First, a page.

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You Can Do It!
When negotiating, start by asking for more than you either need or expect to get. Then, during negotiations, be willing to give up what you don't mind losing.
You Can Do It!
If possible, arrange spousal support through mediation or settlement, not litigation. This will provide both parties with the most flexibility in getting what they deem most important from the arrangement.
When negotiating for maintenance, be sure to look at the big picture. For instance, Ann Parsons didn't want to sell her house under any circumstances. Her lawyer told her that if her case were decided by a judge, the judge would order the house sold and would order her husband to pay her support. Ann's husband had a checkered job history, although he was well paid when he did work. Ann decided that rather than take any support, she would keep the house and get a job to pay the bills.
It wouldn't have been the right deal for everyone, but for Ann, it was. She decided what she really wanted was the house and looked at the big picture. She couldn't rely on her husband to pay her support, and the house would give her income when and if she was ever ready to sell it.
All situations are different, of course, and negotiating the terms of maintenance will vary from one couple to the next. However, as you go about cutting your own deal, make sure to follow these general guidelines:
The deft negotiator will first figure out what he or she really wants and will cast a cold eye on the reality of the situation. Do you want to stay home with the kids or go back to work? Do you want the house or your share of the cash from its sale? Will your spouse be responsible enough to meet his or her obligations? Don't hold out for promises you know your spouse probably will not live up to.
If you decide you want support above all else, you must determine your expenses, including recurring expenses and one-time costs due to the divorce. Will you have to move and have cable, telephone, and electricity installed? Or are you staying put, but you need some replacement furniture?
Make a detailed list of these one-time and recurring expenses. Then, make a list of all income and savings. Look at your checks and credit card bills from the previous 12 months and get an average of your monthly expenses. You should, by the way, come to terms with the fact that you might need to use some of the savings for your one-time expenses.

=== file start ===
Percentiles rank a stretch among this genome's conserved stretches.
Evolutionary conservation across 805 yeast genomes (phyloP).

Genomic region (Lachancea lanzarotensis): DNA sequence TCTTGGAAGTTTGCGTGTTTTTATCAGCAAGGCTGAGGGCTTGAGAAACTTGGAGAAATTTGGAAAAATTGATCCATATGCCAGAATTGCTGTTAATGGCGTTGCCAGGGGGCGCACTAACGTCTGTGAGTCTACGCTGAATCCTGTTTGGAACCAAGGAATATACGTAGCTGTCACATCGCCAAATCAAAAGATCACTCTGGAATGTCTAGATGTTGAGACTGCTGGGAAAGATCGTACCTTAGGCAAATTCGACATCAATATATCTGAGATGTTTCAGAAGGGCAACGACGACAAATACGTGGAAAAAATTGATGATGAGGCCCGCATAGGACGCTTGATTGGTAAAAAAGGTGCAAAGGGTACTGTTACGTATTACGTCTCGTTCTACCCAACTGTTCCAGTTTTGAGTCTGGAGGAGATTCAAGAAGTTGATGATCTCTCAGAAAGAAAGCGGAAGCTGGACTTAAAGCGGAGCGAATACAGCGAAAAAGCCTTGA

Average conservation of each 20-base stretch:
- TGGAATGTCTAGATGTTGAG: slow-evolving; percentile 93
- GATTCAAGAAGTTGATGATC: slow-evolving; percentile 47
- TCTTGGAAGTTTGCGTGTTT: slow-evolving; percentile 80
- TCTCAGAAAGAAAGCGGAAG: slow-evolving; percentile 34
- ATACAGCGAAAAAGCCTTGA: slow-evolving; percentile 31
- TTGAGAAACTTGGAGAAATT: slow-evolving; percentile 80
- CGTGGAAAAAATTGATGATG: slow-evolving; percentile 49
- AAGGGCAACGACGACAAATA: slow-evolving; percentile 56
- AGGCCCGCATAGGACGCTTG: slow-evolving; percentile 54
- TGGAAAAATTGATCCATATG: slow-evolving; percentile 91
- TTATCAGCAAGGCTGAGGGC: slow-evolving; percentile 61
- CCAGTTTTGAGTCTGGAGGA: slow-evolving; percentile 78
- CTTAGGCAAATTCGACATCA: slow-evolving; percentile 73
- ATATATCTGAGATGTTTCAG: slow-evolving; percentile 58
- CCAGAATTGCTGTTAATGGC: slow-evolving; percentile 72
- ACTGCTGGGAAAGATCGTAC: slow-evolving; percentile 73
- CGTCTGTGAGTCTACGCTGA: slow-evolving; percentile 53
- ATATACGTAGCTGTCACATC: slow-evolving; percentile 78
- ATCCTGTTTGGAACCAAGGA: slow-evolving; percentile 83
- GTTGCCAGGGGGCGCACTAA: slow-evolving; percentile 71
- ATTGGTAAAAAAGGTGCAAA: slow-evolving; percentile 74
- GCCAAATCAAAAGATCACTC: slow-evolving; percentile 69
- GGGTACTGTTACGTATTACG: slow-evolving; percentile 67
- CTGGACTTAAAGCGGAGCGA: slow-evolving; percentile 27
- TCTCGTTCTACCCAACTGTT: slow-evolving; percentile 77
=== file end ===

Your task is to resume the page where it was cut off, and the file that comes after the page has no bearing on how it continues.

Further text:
After you determine the monthly expenses, calculate your shortfall. Is the shortfall a sum you can realistically expect to receive from your spouse? If so, great. (Remember, you might have to pay taxes on the money, so subtract that from your spouse's payments.)
If you know your spouse can't pay that much, look at your list again. Is there any place where you can compromise? Is there any way you can add to your income?
You don't have to be Donald Trump to know that, when making a deal, you never present your bottom-line figure right away. Maybe you've played enough mind games with your spouse to last a lifetime, but you must play one more to get a fair shake. Start high (or low if you're the one who has to pay), and gradually move down (or up).
If you're going to pay, avoid a deal that requires you to reveal your income every year. Of course, if you do have to reveal your income, make sure it's a mutual obligation, so you can see what your ex is making, too!
Make sure that the duration of the alimony has a limited timeframe, if you are paying.
Make sure you can afford to pay or accept what you're about to agree to. However guilty, angry, or in love with someone else you might be, do not agree to something you cannot afford.
Consider using a lawyer to negotiate alimony. Even if you and your spouse have worked out everything, this area is usually so fraught with emotion that it is not a bad idea to let someone else handle it. If you have allocated limited funds for unbundled legal services, consider spending some of them here.